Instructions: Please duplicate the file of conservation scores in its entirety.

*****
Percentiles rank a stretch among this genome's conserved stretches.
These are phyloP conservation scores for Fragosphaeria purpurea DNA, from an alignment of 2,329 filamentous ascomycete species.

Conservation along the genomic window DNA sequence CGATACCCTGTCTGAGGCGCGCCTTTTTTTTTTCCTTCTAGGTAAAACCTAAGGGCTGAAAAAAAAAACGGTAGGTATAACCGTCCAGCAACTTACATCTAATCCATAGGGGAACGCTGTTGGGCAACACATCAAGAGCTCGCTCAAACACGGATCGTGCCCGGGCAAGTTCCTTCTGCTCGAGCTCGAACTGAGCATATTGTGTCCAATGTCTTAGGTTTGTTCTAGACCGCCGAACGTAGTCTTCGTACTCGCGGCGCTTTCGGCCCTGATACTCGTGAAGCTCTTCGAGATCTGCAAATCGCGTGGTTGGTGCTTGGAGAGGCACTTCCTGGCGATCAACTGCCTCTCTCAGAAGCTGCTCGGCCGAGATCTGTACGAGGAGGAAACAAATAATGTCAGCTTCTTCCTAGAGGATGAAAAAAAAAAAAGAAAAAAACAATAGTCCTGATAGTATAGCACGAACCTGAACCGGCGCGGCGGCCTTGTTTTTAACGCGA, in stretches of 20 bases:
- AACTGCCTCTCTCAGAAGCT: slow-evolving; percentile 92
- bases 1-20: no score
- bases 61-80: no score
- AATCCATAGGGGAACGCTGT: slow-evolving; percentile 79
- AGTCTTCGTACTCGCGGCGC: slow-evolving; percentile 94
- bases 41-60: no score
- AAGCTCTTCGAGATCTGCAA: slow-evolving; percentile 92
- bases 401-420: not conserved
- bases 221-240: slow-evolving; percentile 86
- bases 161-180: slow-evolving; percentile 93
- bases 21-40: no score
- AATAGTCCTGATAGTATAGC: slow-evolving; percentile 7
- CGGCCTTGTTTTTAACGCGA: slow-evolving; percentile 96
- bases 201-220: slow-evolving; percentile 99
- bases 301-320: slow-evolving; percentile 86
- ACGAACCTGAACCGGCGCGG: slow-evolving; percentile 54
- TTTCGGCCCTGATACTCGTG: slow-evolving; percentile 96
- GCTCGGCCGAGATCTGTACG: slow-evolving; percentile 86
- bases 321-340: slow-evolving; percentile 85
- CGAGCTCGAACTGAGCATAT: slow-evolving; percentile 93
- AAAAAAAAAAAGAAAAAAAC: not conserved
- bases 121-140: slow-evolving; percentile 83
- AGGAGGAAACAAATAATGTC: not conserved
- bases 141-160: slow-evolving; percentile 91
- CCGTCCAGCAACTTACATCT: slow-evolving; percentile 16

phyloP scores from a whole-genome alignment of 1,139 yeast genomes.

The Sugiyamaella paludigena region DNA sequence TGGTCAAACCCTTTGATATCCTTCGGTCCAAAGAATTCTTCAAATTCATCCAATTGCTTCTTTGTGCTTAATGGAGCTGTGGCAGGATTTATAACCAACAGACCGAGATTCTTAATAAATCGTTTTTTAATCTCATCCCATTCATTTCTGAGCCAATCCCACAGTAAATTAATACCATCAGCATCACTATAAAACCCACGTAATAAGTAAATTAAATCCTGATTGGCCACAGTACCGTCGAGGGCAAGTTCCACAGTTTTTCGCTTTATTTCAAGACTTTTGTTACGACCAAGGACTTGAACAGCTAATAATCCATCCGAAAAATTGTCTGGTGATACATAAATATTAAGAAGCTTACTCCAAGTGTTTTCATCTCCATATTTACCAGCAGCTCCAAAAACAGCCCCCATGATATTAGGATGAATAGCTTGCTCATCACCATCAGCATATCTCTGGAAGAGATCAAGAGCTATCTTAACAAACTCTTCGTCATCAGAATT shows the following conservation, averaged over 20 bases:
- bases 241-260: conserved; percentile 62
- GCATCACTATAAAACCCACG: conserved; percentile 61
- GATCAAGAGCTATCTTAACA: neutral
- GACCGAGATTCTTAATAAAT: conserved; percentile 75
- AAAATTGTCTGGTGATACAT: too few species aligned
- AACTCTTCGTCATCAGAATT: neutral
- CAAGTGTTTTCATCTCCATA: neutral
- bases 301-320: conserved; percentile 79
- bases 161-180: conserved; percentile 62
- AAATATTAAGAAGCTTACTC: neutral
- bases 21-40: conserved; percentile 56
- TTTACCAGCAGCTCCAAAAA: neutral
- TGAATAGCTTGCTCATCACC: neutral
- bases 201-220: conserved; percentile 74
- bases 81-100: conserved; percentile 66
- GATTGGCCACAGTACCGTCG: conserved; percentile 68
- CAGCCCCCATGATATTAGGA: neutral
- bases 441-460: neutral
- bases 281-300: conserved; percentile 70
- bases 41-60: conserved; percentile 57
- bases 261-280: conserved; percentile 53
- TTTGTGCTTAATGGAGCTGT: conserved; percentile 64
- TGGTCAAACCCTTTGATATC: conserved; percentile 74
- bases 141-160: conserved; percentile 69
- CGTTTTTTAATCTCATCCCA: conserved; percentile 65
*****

Percentiles rank a stretch among this genome's conserved stretches.
These are phyloP conservation scores for Fragosphaeria purpurea DNA, from an alignment of 2,329 filamentous ascomycete species.

Conservation along the genomic window DNA sequence CGATACCCTGTCTGAGGCGCGCCTTTTTTTTTTCCTTCTAGGTAAAACCTAAGGGCTGAAAAAAAAAACGGTAGGTATAACCGTCCAGCAACTTACATCTAATCCATAGGGGAACGCTGTTGGGCAACACATCAAGAGCTCGCTCAAACACGGATCGTGCCCGGGCAAGTTCCTTCTGCTCGAGCTCGAACTGAGCATATTGTGTCCAATGTCTTAGGTTTGTTCTAGACCGCCGAACGTAGTCTTCGTACTCGCGGCGCTTTCGGCCCTGATACTCGTGAAGCTCTTCGAGATCTGCAAATCGCGTGGTTGGTGCTTGGAGAGGCACTTCCTGGCGATCAACTGCCTCTCTCAGAAGCTGCTCGGCCGAGATCTGTACGAGGAGGAAACAAATAATGTCAGCTTCTTCCTAGAGGATGAAAAAAAAAAAAGAAAAAAACAATAGTCCTGATAGTATAGCACGAACCTGAACCGGCGCGGCGGCCTTGTTTTTAACGCGA, in stretches of 20 bases:
- AACTGCCTCTCTCAGAAGCT: slow-evolving; percentile 92
- bases 1-20: no score
- bases 61-80: no score
- AATCCATAGGGGAACGCTGT: slow-evolving; percentile 79
- AGTCTTCGTACTCGCGGCGC: slow-evolving; percentile 94
- bases 41-60: no score
- AAGCTCTTCGAGATCTGCAA: slow-evolving; percentile 92
- bases 401-420: not conserved
- bases 221-240: slow-evolving; percentile 86
- bases 161-180: slow-evolving; percentile 93
- bases 21-40: no score
- AATAGTCCTGATAGTATAGC: slow-evolving; percentile 7
- CGGCCTTGTTTTTAACGCGA: slow-evolving; percentile 96
- bases 201-220: slow-evolving; percentile 99
- bases 301-320: slow-evolving; percentile 86
- ACGAACCTGAACCGGCGCGG: slow-evolving; percentile 54
- TTTCGGCCCTGATACTCGTG: slow-evolving; percentile 96
- GCTCGGCCGAGATCTGTACG: slow-evolving; percentile 86
- bases 321-340: slow-evolving; percentile 85
- CGAGCTCGAACTGAGCATAT: slow-evolving; percentile 93
- AAAAAAAAAAAGAAAAAAAC: not conserved
- bases 121-140: slow-evolving; percentile 83
- AGGAGGAAACAAATAATGTC: not conserved
- bases 141-160: slow-evolving; percentile 91
- CCGTCCAGCAACTTACATCT: slow-evolving; percentile 16

phyloP scores from a whole-genome alignment of 1,139 yeast genomes.

The Sugiyamaella paludigena region DNA sequence TGGTCAAACCCTTTGATATCCTTCGGTCCAAAGAATTCTTCAAATTCATCCAATTGCTTCTTTGTGCTTAATGGAGCTGTGGCAGGATTTATAACCAACAGACCGAGATTCTTAATAAATCGTTTTTTAATCTCATCCCATTCATTTCTGAGCCAATCCCACAGTAAATTAATACCATCAGCATCACTATAAAACCCACGTAATAAGTAAATTAAATCCTGATTGGCCACAGTACCGTCGAGGGCAAGTTCCACAGTTTTTCGCTTTATTTCAAGACTTTTGTTACGACCAAGGACTTGAACAGCTAATAATCCATCCGAAAAATTGTCTGGTGATACATAAATATTAAGAAGCTTACTCCAAGTGTTTTCATCTCCATATTTACCAGCAGCTCCAAAAACAGCCCCCATGATATTAGGATGAATAGCTTGCTCATCACCATCAGCATATCTCTGGAAGAGATCAAGAGCTATCTTAACAAACTCTTCGTCATCAGAATT shows the following conservation, averaged over 20 bases:
- bases 241-260: conserved; percentile 62
- GCATCACTATAAAACCCACG: conserved; percentile 61
- GATCAAGAGCTATCTTAACA: neutral
- GACCGAGATTCTTAATAAAT: conserved; percentile 75
- AAAATTGTCTGGTGATACAT: too few species aligned
- AACTCTTCGTCATCAGAATT: neutral
- CAAGTGTTTTCATCTCCATA: neutral
- bases 301-320: conserved; percentile 79
- bases 161-180: conserved; percentile 62
- AAATATTAAGAAGCTTACTC: neutral
- bases 21-40: conserved; percentile 56
- TTTACCAGCAGCTCCAAAAA: neutral
- TGAATAGCTTGCTCATCACC: neutral
- bases 201-220: conserved; percentile 74
- bases 81-100: conserved; percentile 66
- GATTGGCCACAGTACCGTCG: conserved; percentile 68
- CAGCCCCCATGATATTAGGA: neutral
- bases 441-460: neutral
- bases 281-300: conserved; percentile 70
- bases 41-60: conserved; percentile 57
- bases 261-280: conserved; percentile 53
- TTTGTGCTTAATGGAGCTGT: conserved; percentile 64
- TGGTCAAACCCTTTGATATC: conserved; percentile 74
- bases 141-160: conserved; percentile 69
- CGTTTTTTAATCTCATCCCA: conserved; percentile 65